Medical student Paula Henning wins a place at an exclusive Heidelberg medical school. When the body of a young man she met on the train turns up on her dissection table, she begins to ... See full summary »
Clara and Hans are left-wing terrorists who have been searched by police for almost fifteen years. Their increasingly rebellious daughter Jeanne begins to pose a threat to their security ... See full summary »
Wanted for a long time, serial killer Gabriel Engel gets arrested in a spectacular police strike. Small town cop Michael Martens travels to the big city to interrogate him and finds out more then he is looking for.
Christian von Aster,
The tattoos in the "tattoo exhibition room" were produced on actual goat skin. See more »
When Marc chases the suspect, who just heard a message on the walkie-talkie and saw him on the balcony, in one shot you can see Marc just turning left the corner and in the subsequent shot he's turning right the same looking corner. See more »
A Film of Artful Surfaces and Harrowing Underneaths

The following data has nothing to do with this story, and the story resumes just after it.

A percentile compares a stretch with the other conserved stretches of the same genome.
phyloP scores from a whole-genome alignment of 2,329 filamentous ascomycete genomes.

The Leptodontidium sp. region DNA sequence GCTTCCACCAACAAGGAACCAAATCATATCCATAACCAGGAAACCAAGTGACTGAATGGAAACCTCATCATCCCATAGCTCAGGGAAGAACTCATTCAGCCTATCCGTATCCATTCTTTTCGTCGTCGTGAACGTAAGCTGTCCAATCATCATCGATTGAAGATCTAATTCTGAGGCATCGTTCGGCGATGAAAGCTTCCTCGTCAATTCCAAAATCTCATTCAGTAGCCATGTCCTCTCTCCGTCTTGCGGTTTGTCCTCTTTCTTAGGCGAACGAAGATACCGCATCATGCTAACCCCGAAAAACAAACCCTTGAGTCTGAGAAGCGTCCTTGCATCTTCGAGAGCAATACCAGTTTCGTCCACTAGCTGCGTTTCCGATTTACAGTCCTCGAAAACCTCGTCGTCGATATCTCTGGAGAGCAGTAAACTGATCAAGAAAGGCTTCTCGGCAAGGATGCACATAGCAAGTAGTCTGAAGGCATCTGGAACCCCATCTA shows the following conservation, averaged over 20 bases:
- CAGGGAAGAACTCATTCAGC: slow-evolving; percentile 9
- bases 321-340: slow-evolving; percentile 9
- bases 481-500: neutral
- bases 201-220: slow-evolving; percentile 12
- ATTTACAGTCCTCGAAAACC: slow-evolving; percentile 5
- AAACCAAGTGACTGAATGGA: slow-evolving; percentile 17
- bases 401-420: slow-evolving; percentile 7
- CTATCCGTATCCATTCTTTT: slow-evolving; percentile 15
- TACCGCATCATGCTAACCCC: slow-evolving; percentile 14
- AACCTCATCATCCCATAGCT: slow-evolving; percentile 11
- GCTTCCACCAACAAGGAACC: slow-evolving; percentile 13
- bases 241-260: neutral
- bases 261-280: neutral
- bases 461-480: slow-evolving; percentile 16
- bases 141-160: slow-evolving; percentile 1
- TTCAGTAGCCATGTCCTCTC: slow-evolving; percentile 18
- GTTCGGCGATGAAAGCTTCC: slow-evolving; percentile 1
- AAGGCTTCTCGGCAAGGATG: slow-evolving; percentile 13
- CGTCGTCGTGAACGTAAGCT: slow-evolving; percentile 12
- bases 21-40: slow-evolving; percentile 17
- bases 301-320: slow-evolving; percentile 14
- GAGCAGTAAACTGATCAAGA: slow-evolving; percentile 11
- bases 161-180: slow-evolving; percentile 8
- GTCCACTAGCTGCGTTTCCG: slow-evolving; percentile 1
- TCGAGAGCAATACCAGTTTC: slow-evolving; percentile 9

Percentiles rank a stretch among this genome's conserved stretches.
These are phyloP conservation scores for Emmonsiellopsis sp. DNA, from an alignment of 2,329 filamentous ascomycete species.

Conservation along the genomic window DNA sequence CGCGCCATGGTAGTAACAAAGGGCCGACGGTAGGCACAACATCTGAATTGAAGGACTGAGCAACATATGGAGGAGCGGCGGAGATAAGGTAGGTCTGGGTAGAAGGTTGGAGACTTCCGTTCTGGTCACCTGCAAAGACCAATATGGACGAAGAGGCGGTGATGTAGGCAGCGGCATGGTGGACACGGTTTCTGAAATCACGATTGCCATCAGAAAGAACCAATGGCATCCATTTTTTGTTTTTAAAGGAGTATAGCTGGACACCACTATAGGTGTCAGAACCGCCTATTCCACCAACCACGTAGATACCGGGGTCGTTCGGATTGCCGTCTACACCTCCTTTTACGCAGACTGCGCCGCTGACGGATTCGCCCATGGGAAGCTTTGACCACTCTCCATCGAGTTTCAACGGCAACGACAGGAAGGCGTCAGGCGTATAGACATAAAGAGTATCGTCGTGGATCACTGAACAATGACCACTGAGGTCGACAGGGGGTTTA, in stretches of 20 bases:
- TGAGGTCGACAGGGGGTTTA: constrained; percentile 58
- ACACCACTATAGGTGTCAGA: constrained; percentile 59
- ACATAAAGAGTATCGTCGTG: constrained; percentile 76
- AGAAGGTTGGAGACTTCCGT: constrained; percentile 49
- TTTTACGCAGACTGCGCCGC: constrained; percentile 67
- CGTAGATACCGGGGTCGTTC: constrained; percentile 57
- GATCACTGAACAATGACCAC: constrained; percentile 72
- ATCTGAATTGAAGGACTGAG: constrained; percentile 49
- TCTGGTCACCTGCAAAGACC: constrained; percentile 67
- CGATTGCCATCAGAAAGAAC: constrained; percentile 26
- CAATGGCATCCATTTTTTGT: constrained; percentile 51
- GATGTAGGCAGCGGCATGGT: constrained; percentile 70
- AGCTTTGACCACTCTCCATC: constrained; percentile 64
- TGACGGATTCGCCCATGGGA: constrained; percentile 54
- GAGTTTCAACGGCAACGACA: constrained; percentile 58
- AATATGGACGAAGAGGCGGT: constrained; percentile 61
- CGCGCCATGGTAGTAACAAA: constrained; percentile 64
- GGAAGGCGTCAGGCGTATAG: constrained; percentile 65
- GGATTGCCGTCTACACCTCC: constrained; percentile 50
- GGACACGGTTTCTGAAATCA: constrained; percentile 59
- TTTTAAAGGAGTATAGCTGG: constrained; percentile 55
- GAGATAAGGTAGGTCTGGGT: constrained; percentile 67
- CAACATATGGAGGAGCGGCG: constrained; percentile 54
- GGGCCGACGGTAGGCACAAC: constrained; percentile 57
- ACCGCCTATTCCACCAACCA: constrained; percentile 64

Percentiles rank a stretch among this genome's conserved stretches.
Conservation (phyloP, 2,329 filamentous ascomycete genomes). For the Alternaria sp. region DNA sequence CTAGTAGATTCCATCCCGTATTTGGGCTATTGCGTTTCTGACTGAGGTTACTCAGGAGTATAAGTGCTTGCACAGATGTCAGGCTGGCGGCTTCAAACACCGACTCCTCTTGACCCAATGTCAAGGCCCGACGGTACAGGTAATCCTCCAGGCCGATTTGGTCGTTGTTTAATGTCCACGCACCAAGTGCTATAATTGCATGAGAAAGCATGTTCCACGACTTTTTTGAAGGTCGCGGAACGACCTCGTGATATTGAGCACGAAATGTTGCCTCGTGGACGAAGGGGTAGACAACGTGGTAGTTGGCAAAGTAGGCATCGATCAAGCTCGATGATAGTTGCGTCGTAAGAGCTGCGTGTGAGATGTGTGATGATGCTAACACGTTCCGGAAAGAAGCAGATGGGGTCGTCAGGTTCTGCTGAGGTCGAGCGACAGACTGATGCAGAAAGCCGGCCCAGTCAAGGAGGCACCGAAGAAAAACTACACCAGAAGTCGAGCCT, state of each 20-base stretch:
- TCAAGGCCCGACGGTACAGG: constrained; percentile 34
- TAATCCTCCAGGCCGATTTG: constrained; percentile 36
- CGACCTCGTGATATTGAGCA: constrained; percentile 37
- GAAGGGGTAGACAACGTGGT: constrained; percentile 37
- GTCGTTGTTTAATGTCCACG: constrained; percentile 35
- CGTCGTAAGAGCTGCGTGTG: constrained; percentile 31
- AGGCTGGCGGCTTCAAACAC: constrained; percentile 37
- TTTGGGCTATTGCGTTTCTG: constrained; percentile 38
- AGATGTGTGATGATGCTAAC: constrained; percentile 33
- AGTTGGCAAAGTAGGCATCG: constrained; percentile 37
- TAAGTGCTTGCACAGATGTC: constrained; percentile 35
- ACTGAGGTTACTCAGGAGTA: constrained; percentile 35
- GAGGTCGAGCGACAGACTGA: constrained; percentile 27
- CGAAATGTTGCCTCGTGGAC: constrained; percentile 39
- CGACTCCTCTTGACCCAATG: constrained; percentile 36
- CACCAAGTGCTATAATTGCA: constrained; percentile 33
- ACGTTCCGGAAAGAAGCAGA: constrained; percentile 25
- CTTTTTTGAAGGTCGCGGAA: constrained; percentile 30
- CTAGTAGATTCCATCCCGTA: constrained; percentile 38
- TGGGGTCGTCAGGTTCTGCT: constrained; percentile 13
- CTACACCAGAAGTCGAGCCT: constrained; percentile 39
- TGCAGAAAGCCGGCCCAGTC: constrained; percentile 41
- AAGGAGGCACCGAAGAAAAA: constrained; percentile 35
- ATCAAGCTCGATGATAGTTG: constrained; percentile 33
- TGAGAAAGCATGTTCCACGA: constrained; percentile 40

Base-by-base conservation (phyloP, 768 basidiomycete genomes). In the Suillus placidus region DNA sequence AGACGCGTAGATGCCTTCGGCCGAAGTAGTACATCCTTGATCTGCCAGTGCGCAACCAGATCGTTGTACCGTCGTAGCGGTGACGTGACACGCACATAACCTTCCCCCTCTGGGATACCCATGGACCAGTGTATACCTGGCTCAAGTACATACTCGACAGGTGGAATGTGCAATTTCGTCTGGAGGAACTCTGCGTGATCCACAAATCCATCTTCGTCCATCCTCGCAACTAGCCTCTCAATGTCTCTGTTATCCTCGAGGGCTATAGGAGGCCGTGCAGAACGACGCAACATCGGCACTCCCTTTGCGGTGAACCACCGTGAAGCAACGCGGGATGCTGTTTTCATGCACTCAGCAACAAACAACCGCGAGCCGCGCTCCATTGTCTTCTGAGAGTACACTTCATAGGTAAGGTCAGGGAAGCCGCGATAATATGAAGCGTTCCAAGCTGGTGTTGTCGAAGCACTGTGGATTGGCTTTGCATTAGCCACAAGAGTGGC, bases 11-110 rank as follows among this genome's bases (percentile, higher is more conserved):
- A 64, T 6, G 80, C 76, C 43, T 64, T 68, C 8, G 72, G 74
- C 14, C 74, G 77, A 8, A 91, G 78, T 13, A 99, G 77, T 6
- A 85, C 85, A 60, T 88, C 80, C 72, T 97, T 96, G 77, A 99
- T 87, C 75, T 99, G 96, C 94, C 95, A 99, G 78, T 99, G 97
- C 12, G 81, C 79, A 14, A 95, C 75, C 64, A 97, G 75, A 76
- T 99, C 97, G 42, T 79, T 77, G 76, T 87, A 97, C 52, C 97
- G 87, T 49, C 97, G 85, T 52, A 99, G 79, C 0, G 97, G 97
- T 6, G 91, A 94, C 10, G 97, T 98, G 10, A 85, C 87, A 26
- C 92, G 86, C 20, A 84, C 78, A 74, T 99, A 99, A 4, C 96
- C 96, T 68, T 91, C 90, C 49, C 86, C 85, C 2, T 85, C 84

If David Fincher's SE7EN was a mystery shot through the prism of 70s American crime films, then Robert Schwentke's TATTOO is a mystery shot through the prism of 70's European art films. The comparisons are inescapable, it shares SE7EN's dark look, dual detectives, mid-point chase and "something in a box" as well as its meticulous, exacting direction, but it is a very different film with very different thematic agendas. This German film about a secret market in skin and its thematic concerns of guilt, conformity, identity, violence and heritage suggest obvious connections to the Third Reich and the current crisis of east/west reintegration of culture. This rich thematic tapestry is held together by one of the most precise, stylish and icily dreamlike directorial debuts to be seen in decades. Shades of Antonioni and Cronenberg, as well as Tourneur and Hitchcock inform a style which is never imitative and truly hypnotic. Strong, understated performances ground the film, which stumbles only in a pre-climax exposition scene that feels shoe-horned in, for until that point, every piece of information is earned and visually realized. Schwentke is a director to watch; provocative, thoughtful and clearly in love with the art of cinema.
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